Additionally, the injurious character must be a fact of such common notoriety as to be established by the general consent of men so that the court takes judicial notice of it. Griffin, supra. The words "bully boy" are of doubtful significance and their injurious character does not appear on their face. Defamatory words to be actionable, as exposing a person to hatred, contempt, ridicule or obloquy or which have a tendency to injure him in his occupation must be of such a nature that the court can presume as a matter of law that they will tend to disgrace and degrade him or cause him to be shunned and avoided. It is not sufficient, standing alone, that the language is unpleasant and annoys or irks him, and subjects him to jests or banter, so as to affect his feelings. Gang v. Hughes (1953), D.C., 111 F. Supp. 27, 29.

This Court notes that "police officers in this day perhaps must be thick-skinned and prepared for abuse". Conchito v. City of Tulsa (1974), Okla. Cr., 521 P.2d 1384, 1392. Justice Powell in Lewis v. City of New Orleans (1972), 408 U.S. 913, 92 S.Ct. 2499, 33 L.Ed.2d 321, remarked on the subject of epithets spoken to police officers saying that those epithets, had they been addressed by one citizen to another, face to face and in a hostile manner, would clearly have been fighting words, inherently likely to provoke a violent reaction. This remark was taken one step further by Justice Powell where in his concurring opinion to Lewis v. City of New Orleans (1974), 415 U.S. 130, 135, 94 S.Ct. 970, 973, 39 L.Ed.2d 214, 220, he reiterated:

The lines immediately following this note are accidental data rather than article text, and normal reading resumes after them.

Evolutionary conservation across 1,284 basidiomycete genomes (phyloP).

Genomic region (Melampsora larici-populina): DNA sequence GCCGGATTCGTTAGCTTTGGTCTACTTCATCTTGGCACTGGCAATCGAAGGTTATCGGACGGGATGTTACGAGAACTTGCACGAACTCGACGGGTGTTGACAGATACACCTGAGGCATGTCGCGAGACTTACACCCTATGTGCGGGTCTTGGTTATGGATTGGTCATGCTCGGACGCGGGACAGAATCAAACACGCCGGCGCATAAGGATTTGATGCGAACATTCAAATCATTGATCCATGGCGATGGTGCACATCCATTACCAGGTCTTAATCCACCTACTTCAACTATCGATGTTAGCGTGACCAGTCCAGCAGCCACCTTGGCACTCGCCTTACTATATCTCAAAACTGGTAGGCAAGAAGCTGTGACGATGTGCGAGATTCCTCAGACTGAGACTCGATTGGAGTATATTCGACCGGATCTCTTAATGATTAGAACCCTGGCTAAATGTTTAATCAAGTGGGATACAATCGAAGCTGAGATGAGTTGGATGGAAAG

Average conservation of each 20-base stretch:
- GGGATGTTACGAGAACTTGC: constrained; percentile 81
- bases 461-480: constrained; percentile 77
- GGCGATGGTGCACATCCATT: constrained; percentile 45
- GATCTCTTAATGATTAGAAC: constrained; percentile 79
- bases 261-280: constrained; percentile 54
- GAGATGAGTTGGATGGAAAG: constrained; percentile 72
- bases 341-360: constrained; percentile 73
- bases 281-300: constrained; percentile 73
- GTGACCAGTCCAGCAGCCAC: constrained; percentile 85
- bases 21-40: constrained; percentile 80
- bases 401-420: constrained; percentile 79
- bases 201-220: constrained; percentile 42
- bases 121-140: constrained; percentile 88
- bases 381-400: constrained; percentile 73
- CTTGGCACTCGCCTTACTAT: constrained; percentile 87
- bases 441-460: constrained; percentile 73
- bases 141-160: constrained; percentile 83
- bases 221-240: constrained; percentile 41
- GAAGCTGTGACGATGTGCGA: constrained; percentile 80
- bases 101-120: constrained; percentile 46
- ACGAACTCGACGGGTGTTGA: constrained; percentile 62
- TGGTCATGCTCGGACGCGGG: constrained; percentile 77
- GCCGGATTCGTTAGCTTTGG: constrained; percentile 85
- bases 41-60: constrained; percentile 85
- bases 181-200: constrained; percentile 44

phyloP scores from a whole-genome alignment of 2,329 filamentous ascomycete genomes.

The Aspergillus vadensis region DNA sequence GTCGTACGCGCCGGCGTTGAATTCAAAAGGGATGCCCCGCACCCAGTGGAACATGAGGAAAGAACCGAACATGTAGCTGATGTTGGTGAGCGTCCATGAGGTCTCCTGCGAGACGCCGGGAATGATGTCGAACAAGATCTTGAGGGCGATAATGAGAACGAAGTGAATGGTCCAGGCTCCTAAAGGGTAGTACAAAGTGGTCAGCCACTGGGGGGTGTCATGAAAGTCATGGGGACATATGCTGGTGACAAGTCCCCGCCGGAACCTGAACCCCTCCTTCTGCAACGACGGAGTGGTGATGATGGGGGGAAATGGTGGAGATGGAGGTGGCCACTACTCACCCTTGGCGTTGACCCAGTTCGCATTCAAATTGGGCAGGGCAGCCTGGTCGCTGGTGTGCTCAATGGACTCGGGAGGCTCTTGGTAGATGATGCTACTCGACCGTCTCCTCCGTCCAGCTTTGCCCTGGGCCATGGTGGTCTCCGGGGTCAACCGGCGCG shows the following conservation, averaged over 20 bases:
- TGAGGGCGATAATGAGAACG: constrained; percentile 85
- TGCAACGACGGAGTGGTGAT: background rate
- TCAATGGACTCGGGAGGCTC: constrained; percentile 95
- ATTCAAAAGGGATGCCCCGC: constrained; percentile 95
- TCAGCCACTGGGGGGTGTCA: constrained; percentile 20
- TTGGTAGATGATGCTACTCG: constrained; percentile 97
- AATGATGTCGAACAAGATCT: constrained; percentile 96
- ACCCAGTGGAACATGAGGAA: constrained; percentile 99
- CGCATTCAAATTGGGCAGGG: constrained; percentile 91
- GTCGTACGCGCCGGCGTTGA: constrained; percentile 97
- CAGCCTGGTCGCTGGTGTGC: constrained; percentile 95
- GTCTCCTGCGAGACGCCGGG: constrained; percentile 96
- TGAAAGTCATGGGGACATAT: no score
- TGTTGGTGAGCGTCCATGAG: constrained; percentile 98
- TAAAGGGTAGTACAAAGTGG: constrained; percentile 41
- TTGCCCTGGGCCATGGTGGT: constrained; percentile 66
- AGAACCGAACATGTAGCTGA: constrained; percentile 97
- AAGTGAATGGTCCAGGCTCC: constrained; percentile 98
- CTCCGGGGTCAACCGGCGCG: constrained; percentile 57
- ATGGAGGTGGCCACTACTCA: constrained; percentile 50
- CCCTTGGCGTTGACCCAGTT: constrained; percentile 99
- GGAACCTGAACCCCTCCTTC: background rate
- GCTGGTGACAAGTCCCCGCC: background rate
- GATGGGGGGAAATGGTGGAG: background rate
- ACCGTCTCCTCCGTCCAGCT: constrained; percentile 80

"* * * a properly trained [police] officer may reasonably be expected to `exercise a higher degree of restraint' than the average citizen, and thus be less likely to respond belligerently to `fighting words.' * * *"